The FCC scratched votes on several items on its agenda for Thursday’s meeting just one day after Republicans urged it to ease up on “controversial” issues ahead of Trump’s inauguration in January.
The Commission said it no longer plans to vote tomorrow on proposed revisions for a regulatory framework for Business Data Services (BDS) that would make services or providers subject to rules regardless of whether they’re considered incumbents or competitors. The FCC also pulled votes on:
- Proposed rules for a second phase of funding for the Mobility Fund of Universal Service Reform (USF)
- Roaming obligations for commercial carriers and the regulatory classification of VoLTE services
- Increasing the amount of “video described programming” that must be made available to consumers with impaired vision
The move appears to be a swift response to a request from Republican leaders that the FCC focus on the ongoing incentive auction and shelve potentially contentious issues during the transition in the White House. Fred Upton (R-Mich.), who serves as chairman of the House Energy and Commerce Committee, and Greg Walden (R-Ore.), the chair of the Communications and Technology Subcommittee, jointly submitted a letter (PDF) to FCC Chairman Tom Wheeler saying the auction of 600 MHz airwaves should be the Commission’s top priority for the next 10 weeks.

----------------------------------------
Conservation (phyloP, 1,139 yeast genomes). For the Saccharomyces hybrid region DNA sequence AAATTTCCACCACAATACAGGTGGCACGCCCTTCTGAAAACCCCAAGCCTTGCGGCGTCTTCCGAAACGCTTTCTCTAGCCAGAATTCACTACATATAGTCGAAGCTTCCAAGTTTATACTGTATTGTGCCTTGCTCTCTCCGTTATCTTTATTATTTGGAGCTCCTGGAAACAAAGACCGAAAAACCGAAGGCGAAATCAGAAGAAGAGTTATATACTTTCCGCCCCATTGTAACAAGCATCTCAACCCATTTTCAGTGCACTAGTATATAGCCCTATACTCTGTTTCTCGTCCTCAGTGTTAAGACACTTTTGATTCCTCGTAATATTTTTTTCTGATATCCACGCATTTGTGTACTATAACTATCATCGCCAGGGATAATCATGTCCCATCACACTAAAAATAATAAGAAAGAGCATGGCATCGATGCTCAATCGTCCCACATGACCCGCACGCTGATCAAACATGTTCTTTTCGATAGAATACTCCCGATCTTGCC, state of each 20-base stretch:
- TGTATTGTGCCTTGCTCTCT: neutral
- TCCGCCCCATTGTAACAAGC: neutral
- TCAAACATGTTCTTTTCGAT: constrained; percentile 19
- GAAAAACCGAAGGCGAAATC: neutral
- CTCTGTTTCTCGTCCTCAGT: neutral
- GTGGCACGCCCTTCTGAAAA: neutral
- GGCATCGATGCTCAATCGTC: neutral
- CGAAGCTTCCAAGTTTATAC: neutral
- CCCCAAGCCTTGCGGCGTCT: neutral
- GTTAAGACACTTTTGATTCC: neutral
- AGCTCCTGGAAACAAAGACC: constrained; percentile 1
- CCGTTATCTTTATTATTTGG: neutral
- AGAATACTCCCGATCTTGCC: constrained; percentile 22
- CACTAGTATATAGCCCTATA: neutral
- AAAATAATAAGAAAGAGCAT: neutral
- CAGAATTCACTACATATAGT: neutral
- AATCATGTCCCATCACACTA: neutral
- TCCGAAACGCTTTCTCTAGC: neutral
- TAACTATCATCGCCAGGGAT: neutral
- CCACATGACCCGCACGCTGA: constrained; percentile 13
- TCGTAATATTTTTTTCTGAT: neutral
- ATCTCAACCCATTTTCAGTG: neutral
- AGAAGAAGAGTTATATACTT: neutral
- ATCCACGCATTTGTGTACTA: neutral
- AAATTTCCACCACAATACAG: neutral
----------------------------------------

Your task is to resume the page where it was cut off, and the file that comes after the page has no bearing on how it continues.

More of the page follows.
“The successful completion of the auction will provide needed spectrum to meet Americans’ wireless broadband needs and ensure that Americans continue to enjoy the local news and national programming broadcasters provide,” the congressmen wrote. “We strongly urge you to concentrate the Commission’s attention and resources only on matters that require action under the efforts to foster the success of the broadcast incentive auction.”
An FCC spokesperson confirmed the agenda was revised "in light of the congressional letters we received," but offered no further comment. Commissioner Tom Wheeler is widely expected to depart the FCC soon after Trump is inaugurated on January 20.
As the legislators noted in the letter, the FCC dropped some initiatives eight years ago when top Democrats made a similar request following the election of Barack Obama. “As Rep. Henry Waxman and Senator Jay Rockefeller noted during the 2008 Presidential transition, it would be counterproductive for the FCC to consider complex and controversial items that the new Congress and new Administration would have an interest in reviewing,” they wrote.
The incentive auction is currently in Stage 3 after a second stage generated only $21.5 billion in bids, falling far short of the $54.6 billion that would have ended the event. The auction is likely to drag into 2017, and a 39-month spectrum “repacking” process will follow as TV broadcasters move to new airwaves, freeing up spectrum for wireless use.